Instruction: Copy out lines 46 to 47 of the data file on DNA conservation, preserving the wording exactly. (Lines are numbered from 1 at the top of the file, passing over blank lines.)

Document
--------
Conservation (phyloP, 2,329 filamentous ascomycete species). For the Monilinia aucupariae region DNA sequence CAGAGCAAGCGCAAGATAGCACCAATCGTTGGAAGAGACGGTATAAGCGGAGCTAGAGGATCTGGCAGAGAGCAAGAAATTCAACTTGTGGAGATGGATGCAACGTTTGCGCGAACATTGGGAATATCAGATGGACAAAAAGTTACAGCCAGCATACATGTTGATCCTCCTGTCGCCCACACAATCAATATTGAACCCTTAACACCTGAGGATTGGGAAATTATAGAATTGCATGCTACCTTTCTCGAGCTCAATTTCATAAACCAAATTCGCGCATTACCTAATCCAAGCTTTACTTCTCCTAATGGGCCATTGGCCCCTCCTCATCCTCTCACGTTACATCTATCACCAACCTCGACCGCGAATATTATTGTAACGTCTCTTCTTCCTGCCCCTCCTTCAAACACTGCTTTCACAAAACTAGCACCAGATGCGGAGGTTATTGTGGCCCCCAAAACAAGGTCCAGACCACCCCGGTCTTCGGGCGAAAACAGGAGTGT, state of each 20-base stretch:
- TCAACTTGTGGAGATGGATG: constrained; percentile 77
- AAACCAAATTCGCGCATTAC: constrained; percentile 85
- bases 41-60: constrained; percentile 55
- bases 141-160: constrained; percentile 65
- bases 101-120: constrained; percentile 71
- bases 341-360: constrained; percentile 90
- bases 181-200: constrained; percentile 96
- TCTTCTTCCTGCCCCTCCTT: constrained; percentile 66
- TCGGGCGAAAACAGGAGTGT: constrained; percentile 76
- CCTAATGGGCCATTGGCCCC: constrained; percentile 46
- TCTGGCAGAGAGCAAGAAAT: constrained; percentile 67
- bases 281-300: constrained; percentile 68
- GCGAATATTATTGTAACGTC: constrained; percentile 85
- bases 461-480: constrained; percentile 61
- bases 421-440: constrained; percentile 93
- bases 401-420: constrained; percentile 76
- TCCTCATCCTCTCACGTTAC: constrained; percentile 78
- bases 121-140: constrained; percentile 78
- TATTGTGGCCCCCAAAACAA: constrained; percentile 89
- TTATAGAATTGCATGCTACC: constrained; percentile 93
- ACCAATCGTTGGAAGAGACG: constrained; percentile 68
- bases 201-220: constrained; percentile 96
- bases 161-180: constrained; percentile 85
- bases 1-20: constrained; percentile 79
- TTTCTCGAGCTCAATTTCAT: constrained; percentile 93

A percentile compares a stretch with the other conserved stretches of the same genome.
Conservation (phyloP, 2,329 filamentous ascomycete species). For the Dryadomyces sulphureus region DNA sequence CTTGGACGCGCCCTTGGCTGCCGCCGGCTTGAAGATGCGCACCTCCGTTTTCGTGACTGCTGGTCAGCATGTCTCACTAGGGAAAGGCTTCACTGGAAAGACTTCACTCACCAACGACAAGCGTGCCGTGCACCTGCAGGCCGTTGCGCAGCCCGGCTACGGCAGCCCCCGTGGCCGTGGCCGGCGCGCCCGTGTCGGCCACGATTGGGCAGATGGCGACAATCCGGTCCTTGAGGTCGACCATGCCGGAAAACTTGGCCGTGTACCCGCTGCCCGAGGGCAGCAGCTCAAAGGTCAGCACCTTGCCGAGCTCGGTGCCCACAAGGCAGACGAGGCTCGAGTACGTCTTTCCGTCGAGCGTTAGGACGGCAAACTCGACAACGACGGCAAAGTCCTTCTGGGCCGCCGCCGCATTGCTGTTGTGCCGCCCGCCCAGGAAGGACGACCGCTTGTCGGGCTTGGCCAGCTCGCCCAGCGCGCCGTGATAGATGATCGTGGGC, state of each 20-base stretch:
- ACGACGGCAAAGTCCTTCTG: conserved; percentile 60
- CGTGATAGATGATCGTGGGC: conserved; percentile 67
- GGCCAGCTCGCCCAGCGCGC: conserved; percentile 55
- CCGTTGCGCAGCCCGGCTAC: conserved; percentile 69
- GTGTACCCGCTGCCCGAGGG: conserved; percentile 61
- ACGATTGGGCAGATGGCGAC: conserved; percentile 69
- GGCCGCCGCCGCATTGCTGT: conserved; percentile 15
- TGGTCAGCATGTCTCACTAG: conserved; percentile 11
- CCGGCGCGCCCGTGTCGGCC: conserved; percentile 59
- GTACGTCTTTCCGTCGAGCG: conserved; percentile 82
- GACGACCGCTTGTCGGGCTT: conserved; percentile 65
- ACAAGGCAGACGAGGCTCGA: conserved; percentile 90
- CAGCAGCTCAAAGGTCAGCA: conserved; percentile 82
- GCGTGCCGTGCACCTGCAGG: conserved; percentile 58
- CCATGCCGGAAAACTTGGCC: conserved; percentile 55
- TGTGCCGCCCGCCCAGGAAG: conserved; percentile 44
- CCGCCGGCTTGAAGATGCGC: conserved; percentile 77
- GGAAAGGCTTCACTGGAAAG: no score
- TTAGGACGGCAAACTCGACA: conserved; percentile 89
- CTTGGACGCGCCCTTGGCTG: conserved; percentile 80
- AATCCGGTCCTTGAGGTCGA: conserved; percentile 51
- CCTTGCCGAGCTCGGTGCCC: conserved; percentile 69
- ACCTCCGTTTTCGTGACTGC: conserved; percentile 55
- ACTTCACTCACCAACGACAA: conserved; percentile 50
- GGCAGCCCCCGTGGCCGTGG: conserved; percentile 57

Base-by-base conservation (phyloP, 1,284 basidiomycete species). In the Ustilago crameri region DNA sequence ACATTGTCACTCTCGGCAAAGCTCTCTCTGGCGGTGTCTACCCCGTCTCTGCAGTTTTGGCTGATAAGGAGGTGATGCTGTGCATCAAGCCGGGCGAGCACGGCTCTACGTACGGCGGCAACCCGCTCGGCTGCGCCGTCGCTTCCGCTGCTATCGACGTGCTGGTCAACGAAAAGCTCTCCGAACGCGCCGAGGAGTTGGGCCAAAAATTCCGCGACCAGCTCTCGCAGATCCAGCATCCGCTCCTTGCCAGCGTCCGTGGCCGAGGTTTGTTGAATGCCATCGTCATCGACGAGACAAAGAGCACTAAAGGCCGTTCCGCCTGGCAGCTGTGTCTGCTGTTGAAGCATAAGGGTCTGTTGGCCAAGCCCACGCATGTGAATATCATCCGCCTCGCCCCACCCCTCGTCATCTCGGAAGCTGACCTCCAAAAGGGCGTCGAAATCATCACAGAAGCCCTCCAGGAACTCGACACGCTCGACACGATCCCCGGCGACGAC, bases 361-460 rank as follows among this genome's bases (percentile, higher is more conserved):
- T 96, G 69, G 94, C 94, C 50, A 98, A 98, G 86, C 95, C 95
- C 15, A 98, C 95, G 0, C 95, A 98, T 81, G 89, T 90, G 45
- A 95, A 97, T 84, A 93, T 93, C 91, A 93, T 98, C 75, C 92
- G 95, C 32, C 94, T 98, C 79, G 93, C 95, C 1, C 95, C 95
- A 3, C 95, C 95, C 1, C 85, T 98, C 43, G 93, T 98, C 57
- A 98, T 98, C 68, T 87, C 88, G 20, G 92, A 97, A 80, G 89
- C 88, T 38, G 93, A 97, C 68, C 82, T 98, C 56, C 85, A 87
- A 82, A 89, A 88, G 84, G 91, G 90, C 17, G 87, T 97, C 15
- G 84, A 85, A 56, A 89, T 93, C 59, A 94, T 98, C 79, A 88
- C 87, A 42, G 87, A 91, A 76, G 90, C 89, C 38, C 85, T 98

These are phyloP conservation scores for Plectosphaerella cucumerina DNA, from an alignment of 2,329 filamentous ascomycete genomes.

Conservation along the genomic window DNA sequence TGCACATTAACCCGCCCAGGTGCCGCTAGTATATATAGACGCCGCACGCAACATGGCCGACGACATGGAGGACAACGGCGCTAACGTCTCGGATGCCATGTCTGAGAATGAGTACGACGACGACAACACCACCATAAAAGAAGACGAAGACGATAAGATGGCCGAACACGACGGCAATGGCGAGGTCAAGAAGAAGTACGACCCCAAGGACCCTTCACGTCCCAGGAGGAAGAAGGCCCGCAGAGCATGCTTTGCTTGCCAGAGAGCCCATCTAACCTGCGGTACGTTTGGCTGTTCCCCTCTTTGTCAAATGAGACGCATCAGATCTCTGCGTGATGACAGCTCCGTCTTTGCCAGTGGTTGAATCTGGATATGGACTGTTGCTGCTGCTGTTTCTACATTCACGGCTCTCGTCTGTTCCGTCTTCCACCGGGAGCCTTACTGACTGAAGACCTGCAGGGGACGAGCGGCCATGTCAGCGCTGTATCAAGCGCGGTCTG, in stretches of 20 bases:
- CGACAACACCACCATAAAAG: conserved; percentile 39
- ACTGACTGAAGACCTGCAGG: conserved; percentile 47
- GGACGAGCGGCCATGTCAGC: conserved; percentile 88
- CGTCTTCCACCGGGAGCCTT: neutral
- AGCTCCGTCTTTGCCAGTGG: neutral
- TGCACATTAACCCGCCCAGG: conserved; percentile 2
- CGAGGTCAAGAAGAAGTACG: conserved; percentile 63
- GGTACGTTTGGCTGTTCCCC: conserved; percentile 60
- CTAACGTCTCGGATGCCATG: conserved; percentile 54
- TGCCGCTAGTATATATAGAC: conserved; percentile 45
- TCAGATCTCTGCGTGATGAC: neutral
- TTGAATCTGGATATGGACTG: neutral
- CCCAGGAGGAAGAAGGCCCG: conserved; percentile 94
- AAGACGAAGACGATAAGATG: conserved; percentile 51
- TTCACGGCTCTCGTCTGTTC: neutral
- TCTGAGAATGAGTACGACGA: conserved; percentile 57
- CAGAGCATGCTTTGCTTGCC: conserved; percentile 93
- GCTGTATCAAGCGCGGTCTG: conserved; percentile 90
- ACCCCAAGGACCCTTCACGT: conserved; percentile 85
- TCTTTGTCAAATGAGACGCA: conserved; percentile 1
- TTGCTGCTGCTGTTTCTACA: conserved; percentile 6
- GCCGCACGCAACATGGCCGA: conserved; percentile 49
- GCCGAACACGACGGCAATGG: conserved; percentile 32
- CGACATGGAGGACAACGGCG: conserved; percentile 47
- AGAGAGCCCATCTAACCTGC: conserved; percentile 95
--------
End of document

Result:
- GGAAAGGCTTCACTGGAAAG: no score
- TTAGGACGGCAAACTCGACA: conserved; percentile 89